focusing on comparative intergroup relations specifically, we delineated two major types of elite situations: indigenous and migrant rulers with respect to their varying historical, ecological, economic, sociocultural, political, psychological and consequent intergroup relations differences. We concluded that migrant elites tend to be small, exploitive, ethnocentric, manipulative, destructive, and discriminatory, resulting in negative intergroup dynamics. Indigenous rulers, on the other hand, are more likely to be larger, less competitive and manipulative, creating more harmonious societal settings and social relations;

we examined intergroup relations within the United States as reflecting its colonial foundation, elite values, institutionalized inequality, adverse historical frontiers, continuity of negative intergroup contact, hierarchical, elitist social structure, and conservative response to social change. We also placed intergroup relations at the state level along a colonial continuum, ranging from the least to highest types of colonialism, based on differential location, type of societal foundation (viz., types of migration, subordination, importation, and use of slavery), and consequent intergroup relations (positive or negative). We examined isolated and less colonial situations, states initially controlled by adjacent powers, those dominated by invading whites, and the most colonial, typically involving slavery and highly negative race relations. We concluded that a society’s relative access, formative intergroup sequences, and general dynamics are crucial to appreciating its internal social relations;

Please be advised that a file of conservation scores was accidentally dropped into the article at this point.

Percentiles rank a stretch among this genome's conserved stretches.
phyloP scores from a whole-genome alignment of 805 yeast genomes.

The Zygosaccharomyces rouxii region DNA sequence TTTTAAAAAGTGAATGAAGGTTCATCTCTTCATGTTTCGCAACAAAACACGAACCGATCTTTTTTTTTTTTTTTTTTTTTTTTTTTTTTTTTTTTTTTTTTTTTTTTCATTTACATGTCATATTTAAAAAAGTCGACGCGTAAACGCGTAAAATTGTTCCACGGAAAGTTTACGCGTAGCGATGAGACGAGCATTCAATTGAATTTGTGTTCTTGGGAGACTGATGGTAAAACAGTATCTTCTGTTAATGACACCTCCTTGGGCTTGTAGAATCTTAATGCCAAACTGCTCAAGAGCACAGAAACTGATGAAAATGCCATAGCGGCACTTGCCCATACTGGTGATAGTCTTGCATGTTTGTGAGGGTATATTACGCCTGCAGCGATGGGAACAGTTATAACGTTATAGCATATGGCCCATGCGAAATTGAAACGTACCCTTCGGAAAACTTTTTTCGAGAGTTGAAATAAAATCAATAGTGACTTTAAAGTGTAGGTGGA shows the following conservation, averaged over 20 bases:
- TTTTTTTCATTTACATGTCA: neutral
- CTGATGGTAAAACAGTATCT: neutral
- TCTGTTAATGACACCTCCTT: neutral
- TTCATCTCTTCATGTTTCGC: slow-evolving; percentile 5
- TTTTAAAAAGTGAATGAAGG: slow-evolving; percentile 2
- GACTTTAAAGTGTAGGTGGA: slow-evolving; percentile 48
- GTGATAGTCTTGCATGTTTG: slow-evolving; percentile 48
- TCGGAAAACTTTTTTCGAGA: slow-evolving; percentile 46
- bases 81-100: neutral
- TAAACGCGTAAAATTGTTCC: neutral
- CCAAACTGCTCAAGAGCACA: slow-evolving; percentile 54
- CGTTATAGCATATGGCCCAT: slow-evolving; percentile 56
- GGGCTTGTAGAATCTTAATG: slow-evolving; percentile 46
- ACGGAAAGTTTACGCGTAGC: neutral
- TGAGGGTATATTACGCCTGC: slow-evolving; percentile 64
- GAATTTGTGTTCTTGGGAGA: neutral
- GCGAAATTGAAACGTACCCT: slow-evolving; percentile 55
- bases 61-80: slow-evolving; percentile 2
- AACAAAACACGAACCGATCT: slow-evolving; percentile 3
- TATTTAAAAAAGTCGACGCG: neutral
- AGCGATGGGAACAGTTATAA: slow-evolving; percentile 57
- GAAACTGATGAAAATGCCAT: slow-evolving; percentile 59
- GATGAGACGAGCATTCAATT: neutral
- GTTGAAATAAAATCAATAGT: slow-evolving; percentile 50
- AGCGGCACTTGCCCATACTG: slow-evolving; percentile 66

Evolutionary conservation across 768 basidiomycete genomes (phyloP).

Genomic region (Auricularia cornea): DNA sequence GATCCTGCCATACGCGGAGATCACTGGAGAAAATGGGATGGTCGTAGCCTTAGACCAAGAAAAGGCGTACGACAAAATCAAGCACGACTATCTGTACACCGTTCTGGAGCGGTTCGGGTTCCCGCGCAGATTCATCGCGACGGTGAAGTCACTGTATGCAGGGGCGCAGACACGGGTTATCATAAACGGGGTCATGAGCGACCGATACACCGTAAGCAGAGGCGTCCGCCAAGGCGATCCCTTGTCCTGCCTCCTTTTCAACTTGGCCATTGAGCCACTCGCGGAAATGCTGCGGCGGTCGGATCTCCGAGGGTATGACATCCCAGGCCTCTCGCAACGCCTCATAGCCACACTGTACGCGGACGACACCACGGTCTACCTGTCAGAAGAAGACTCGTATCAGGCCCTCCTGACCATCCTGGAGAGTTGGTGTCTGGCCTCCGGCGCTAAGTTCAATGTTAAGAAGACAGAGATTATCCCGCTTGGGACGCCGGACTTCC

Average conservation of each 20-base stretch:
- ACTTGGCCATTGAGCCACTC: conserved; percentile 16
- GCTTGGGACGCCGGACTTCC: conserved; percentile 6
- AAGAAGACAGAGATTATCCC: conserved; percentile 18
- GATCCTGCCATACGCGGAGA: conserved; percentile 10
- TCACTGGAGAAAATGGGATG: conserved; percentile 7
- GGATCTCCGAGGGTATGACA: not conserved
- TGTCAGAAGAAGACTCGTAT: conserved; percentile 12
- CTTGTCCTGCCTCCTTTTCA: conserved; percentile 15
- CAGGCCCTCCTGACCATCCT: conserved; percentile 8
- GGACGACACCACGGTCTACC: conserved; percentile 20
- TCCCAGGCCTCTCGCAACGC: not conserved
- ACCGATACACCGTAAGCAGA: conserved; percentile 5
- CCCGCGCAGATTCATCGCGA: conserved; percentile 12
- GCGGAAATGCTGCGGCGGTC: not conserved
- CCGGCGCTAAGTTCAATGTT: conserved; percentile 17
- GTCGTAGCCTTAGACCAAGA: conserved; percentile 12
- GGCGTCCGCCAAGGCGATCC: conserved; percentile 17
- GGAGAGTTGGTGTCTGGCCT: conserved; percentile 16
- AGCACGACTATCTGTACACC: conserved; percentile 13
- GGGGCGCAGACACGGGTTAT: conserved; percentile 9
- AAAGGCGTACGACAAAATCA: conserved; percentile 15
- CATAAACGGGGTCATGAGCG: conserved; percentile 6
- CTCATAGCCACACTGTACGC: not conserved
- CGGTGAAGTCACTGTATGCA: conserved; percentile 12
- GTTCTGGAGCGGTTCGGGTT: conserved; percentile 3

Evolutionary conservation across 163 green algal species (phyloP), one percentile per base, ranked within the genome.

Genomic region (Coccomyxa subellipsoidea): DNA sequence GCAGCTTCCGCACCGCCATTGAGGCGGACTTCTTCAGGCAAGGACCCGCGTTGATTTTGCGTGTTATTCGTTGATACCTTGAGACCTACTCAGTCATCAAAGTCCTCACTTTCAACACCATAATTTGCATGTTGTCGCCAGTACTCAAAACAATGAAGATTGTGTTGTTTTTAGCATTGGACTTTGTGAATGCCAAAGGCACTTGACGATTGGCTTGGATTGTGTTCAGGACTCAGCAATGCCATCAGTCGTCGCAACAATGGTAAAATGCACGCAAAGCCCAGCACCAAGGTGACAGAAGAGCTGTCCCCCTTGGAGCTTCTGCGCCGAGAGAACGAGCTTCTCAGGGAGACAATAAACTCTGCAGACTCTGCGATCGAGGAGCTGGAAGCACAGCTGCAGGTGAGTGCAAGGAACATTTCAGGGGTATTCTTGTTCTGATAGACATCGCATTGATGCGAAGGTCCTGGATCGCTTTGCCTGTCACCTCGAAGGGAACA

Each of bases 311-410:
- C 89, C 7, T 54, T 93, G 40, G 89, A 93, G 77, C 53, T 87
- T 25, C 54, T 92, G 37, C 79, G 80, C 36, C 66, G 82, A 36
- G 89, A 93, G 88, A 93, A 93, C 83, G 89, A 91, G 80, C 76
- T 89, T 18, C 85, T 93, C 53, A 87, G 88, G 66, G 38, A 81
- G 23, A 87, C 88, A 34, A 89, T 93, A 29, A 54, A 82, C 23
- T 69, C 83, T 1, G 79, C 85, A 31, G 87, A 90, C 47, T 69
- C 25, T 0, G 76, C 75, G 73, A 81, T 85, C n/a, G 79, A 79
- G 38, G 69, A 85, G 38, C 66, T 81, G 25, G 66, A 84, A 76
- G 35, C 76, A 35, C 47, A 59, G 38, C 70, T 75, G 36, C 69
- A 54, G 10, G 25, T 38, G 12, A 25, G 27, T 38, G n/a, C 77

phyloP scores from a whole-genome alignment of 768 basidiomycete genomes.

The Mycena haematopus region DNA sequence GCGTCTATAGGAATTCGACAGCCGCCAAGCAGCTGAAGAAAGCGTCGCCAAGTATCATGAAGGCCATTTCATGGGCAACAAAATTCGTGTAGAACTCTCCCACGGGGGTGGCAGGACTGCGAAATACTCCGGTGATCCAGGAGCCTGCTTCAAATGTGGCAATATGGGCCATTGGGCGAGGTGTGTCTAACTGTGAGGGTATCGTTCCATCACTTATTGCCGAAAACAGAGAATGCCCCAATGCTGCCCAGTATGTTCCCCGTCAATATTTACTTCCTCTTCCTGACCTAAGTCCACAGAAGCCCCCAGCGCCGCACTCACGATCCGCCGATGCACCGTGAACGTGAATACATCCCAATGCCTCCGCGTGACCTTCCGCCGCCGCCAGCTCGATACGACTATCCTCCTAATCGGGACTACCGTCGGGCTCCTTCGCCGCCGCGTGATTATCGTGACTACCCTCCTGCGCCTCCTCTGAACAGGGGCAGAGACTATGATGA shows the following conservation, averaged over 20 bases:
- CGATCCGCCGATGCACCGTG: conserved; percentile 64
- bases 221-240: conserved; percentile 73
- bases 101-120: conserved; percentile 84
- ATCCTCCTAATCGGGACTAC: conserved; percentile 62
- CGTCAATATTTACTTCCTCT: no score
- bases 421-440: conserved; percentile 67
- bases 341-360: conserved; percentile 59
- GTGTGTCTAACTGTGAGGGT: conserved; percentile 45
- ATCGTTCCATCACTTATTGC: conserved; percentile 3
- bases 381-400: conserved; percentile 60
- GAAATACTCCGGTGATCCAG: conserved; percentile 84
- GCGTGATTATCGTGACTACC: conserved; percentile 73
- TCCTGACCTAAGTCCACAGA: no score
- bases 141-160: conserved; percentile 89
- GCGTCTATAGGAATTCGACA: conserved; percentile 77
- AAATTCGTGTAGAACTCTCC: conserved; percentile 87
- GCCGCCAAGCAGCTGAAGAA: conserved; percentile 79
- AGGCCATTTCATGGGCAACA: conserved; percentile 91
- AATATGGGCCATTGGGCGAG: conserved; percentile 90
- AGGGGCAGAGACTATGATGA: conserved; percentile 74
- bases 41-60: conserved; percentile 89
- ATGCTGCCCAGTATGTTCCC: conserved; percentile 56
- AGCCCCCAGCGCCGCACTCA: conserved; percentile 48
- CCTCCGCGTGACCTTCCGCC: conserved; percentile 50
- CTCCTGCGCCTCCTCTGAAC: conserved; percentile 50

finally, we examined intergroup relations worldwide with respect to the kinds of contact situations behind the formation of particular societal contexts relating to general levels of intergroup conflict. We examined a wide range of societal contexts, including the isolated and remote, traditional societies, those subject to external control and/or cession, countries exposed to high levels of outside invasion, areas which became protectorates, and situations formed predominantly through external colonialism. We concluded that particular kinds of contact sequence (rather than type of societal context) differentiated between low and high intergroup conflict: contact situations which facilitate indigenous political development, self-government, constitutional reform, democracy, and independence tend to result in social harmony; on the other hand, external invasion, partitioning, interference, manipulation, occupation, exploitation, imposed elites, and other forms of differentiation tend to create dictatorships, revolutions, civil war, and generally high levels of intergroup violence involving genocide on occasion. Based on this, we concluded that the higher a society’s level of independence, the greater the likelihood of intergroup harmony; alternatively, conditions which repress indigenous autonomy inevitably result in societal tension and violence. Facilitation of a society’s independence is consequently vital to ensuring its internal social harmony. What appears crucial to intergroup harmony is any group and society’s freedom to meet its needs adequately in its own way, without outside domination, manipulation, or exploitation of any kind. The above analysis also appears to indicate that some kinds of historical, ecological, societal, and political conditions tend to favor group independence and relative intergroup harmony while others have the opposite effect.